Sunday, October 23, 2016
Gateway to Sikhism

Two Mice

A man was walking along the dusty footpath one day. As he was walking he fell into a well!! It was quite a deep well but it had no water inside it, hence there was no way out! The man thought to himself "how am I going to get myself out of this well?" Then all of a sudden, a long rope came down from above...

The man thought "what a stroke of luck!! Thank God for that!!" The man then proceeded to climb the rope, he felt so glad that he had been given a way to get out. He was halfway up the rope, then, he felt something on his cheek, it started trickling into his mouth. "Hmmm..." he thought, "this tastes like honey!!" He hung onto the rope and started to eat the honey. All the while, he did not notice that there were two mice at the top of the well knowing/biting at the rope.

One mouse was black and the other white. The man carried on eating the honey until he was completely satisfied, and then proceeded to climb the rope. As he climbed further, the mice carried on knawing at the rope, first the white mouse then the black mouse. The man was close to the top then SNAP! the rope broke and he fell back into the well where he stayed forever...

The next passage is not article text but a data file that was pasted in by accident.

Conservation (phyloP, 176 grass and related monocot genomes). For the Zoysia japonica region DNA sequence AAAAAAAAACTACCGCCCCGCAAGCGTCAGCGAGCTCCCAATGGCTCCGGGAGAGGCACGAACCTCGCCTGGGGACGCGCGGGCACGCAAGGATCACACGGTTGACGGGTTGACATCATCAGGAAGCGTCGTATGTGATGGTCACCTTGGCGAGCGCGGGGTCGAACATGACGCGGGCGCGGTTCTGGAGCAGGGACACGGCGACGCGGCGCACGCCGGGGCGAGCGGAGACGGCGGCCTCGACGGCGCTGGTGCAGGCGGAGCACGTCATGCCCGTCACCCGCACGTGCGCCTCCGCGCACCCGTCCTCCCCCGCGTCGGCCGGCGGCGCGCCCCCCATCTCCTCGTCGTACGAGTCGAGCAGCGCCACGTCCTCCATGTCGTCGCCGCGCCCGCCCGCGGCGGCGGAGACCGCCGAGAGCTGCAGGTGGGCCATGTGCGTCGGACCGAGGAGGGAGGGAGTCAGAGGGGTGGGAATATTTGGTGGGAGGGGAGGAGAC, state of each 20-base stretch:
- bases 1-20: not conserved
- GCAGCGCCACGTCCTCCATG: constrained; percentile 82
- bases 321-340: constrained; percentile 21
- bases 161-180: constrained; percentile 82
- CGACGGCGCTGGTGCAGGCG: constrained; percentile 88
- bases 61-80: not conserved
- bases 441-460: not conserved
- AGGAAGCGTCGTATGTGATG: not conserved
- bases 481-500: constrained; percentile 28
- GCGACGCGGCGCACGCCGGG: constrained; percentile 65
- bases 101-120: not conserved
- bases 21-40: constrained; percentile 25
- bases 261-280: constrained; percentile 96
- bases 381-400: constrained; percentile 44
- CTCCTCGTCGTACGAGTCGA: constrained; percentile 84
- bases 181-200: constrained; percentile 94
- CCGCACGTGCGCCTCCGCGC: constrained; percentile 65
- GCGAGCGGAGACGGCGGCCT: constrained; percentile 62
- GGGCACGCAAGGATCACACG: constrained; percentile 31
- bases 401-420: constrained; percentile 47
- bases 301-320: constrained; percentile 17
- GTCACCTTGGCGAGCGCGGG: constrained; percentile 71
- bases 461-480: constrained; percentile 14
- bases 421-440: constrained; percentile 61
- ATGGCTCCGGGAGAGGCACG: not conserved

And the moral of the Story??

Everything in this story represents something....this is what the each thing represents...

The man represents us as souls

The well represents birth/life

The rope represents Simran (remembrance of God)

The Honey represents distraction from Simran

The mice (Black and White) represent Night and Day

If you read the story again you will see that Night and Day are decreasing your chance to do Simran and how we waste our lives for short term pleasures (Honey). Then before we know it it's too late

waheguru !! waheguru !! Waheguru !! Waheguru !! Waheguru !

Acknowledgement: will strive to be most comprehensive directory of Historical Gurudwaras and Non Historical Gurudwaras around the world.

The etymology of the term 'gurdwara' is from the words 'Gur (ਗੁਰ)' (a reference to the Sikh Gurus) and 'Dwara (ਦੁਆਰਾ)' (gateway in Gurmukhi), together meaning 'the gateway through which the Guru could be reached'. Thereafter, all Sikh places of worship came to be known as gurdwaras. brings to you a unique and comprehensive approach to explore and experience the word of God. It has the Sri Guru Granth Sahib Ji, Amrit Kirtan Gutka, Bhai Gurdaas Vaaran, Sri Dasam Granth Sahib and Kabit Bhai Gurdas . You can explore these scriptures page by page, by chapter index or search for a keyword. The Reference section includes Mahankosh, Guru Granth Kosh,and exegesis like Faridkot Teeka, Guru Granth Darpan and lot more.
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